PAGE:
Gov. Kelly urges Kansans to uplift Black voices, fight for more equal America
TOPEKA, Kan. (WIBW) - Governor Laura Kelly urges Kansans to uplift Black voices and continue to fight for a more equal America.
Governor Laura Kelly says Black History Month is a chance to reflect on movements that have changed the course of the nation for the better and shows Americans the progress yet to be made.
Gov. Kelly said Black leaders are the backbone of society. She said leaders like Rosa Parks, Martin Luther King Jr. and John Lewis fought for equality during the Civil Rights movement, which led to activists like Patrisse Cullors, LaTosha Brown and Stacey Abrams whose efforts to organize Black voters became increasingly important after the murders of George Floyd and Breonna Taylor.
According to Gov. Kelly, in February, Kansans also remember the historic events that happened in the state. She said over 60 years ago, the Supreme Court made a landmark decision in Brown vs. Board of Education, which was a monumental case in the nation’s fight against segregation, and it happened in Topeka.
While Brown vs. Board of Education did not end racial discrimination in America, Gov. Kelly said it sparked a call for change in the nation’s education system and is still important.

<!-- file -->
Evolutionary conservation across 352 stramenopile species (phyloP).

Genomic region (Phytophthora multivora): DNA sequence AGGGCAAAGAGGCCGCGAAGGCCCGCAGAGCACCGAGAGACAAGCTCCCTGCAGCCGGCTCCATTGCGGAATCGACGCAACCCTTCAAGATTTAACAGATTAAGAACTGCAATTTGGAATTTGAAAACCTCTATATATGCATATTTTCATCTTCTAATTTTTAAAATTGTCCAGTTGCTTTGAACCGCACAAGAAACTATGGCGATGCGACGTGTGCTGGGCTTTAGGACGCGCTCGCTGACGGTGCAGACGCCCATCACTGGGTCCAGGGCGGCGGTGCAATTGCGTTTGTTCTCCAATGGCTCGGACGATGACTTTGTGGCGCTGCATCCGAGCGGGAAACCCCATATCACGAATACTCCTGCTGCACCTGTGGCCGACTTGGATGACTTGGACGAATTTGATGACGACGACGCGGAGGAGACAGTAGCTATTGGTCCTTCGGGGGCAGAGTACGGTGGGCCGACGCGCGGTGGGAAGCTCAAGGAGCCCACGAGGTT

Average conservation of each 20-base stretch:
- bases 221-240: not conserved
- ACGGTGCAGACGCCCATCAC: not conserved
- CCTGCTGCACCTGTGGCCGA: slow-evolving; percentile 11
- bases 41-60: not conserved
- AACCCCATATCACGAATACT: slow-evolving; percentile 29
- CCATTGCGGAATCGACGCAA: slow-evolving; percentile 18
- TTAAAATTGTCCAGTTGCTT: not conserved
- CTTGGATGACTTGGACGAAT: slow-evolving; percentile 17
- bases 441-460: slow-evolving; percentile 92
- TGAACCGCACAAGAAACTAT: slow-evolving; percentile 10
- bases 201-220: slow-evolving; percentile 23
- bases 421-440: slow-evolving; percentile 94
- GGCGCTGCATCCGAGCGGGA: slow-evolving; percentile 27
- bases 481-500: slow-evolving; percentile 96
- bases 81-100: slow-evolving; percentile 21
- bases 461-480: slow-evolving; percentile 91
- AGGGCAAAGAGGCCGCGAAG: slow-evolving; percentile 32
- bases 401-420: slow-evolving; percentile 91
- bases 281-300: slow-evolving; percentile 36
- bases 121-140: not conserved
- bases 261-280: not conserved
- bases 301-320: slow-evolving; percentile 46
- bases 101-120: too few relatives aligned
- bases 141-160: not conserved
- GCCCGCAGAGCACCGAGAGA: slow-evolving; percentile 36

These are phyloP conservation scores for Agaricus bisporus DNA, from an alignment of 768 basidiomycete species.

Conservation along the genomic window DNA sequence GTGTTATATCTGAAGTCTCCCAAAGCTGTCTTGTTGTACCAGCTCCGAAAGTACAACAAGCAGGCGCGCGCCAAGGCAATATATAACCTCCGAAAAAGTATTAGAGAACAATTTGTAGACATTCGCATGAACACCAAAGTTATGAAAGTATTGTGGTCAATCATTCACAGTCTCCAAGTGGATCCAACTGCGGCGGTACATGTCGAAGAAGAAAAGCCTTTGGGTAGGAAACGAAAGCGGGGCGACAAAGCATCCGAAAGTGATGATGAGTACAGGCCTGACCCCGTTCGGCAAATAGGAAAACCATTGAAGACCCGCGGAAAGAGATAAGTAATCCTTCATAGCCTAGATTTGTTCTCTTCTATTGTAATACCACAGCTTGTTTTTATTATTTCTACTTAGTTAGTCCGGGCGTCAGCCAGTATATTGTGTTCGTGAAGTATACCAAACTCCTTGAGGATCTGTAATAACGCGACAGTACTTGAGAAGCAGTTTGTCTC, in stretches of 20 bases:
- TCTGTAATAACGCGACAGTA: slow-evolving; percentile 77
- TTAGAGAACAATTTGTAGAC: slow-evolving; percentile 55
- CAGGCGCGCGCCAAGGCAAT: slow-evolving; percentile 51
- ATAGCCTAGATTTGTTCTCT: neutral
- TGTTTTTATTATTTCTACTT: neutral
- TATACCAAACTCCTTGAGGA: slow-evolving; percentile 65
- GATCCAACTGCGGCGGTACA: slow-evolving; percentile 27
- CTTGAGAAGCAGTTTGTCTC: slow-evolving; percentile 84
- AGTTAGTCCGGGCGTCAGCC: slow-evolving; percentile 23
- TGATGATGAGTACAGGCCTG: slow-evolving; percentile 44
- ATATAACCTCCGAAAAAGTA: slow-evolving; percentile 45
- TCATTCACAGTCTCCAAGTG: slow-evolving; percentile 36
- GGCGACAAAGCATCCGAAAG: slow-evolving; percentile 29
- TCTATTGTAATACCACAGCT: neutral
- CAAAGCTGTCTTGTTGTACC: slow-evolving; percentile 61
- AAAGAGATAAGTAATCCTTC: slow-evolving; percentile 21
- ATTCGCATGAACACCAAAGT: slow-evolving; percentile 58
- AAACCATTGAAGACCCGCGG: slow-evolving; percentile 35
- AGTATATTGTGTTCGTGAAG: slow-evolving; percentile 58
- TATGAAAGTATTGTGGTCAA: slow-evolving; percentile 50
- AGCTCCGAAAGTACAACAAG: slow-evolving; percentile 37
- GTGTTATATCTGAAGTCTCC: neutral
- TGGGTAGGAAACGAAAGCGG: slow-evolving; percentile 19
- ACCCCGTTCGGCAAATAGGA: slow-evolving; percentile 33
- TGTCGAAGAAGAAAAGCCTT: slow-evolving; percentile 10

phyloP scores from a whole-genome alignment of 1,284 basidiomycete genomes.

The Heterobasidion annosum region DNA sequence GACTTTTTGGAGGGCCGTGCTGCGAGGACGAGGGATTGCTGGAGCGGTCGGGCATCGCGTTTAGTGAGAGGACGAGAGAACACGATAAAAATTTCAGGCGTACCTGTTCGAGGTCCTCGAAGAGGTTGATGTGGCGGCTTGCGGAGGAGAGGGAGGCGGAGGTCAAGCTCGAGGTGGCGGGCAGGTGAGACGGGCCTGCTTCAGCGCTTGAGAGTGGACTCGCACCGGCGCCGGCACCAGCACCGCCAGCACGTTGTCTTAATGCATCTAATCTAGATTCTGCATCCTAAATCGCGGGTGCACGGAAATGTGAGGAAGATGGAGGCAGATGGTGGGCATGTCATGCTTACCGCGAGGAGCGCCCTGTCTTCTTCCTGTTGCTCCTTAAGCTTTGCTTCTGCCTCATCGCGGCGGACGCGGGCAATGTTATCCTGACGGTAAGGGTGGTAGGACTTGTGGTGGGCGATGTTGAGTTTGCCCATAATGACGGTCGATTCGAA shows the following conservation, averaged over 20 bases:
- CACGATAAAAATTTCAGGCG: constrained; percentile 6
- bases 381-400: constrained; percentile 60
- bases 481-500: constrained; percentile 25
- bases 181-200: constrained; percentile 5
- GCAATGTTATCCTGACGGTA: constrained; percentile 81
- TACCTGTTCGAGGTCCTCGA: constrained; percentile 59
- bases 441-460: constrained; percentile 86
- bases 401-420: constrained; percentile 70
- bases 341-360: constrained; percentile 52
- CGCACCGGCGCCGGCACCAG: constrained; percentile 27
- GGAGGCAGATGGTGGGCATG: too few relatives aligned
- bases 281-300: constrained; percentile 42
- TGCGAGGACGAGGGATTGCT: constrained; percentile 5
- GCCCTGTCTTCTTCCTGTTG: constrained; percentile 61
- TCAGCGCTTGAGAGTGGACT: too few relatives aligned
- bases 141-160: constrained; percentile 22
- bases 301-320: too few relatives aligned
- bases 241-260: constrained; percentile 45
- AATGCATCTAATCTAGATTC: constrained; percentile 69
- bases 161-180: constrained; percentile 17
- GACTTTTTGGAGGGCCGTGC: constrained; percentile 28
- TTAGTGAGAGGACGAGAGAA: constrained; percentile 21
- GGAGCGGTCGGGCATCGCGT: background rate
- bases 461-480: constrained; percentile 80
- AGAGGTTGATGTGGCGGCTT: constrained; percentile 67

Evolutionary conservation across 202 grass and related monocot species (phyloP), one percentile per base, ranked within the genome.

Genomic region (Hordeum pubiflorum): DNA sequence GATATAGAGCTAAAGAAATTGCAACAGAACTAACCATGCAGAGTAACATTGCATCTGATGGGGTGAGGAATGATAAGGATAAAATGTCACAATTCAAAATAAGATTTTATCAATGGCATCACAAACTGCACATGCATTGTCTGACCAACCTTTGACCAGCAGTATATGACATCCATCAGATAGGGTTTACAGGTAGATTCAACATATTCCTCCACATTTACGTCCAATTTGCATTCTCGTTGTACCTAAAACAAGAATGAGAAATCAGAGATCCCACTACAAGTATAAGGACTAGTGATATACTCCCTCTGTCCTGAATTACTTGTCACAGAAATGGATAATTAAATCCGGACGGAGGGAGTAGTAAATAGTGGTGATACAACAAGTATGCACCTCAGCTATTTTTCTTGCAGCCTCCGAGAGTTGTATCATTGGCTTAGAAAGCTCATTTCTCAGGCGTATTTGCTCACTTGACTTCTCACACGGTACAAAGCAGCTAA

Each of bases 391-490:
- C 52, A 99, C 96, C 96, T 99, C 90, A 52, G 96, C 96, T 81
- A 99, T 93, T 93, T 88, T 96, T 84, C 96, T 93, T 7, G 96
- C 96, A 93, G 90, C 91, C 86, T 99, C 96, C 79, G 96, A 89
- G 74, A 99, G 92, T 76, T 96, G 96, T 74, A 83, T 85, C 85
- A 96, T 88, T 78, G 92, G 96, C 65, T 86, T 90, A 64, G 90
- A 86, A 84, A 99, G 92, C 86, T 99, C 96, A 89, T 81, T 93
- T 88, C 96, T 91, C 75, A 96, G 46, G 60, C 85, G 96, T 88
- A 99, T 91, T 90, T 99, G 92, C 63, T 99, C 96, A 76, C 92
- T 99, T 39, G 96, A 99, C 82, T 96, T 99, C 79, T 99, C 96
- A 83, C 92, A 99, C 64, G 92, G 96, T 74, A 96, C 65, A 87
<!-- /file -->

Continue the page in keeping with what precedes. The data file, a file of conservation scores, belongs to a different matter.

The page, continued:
Over the summer of 2020, Gov. Kelly said the nation saw the Black Lives Matter movement come together in a way that fueled a new call for change. She said the nation saw protests against police brutality, economic injustice and racism. America began to have important conversations with friends, family and neighbors about the nation residents want to see. She said Americans joined together to call for a more equal home for all.
According to Gov. Kelly, every Kansan deserves the same opportunity as their neighbor. She said she has been and always will be committed to honoring those that have fought to make the future bright for everyone.
During Black History Month, Gov. Kelly said she wants everyone to make a commitment to honor the legacies of those that fought for their rights during the Civil Rights movement, to learn how to continue their fight today by listening and uplifting Black voices and to make a more equal and just country for all.
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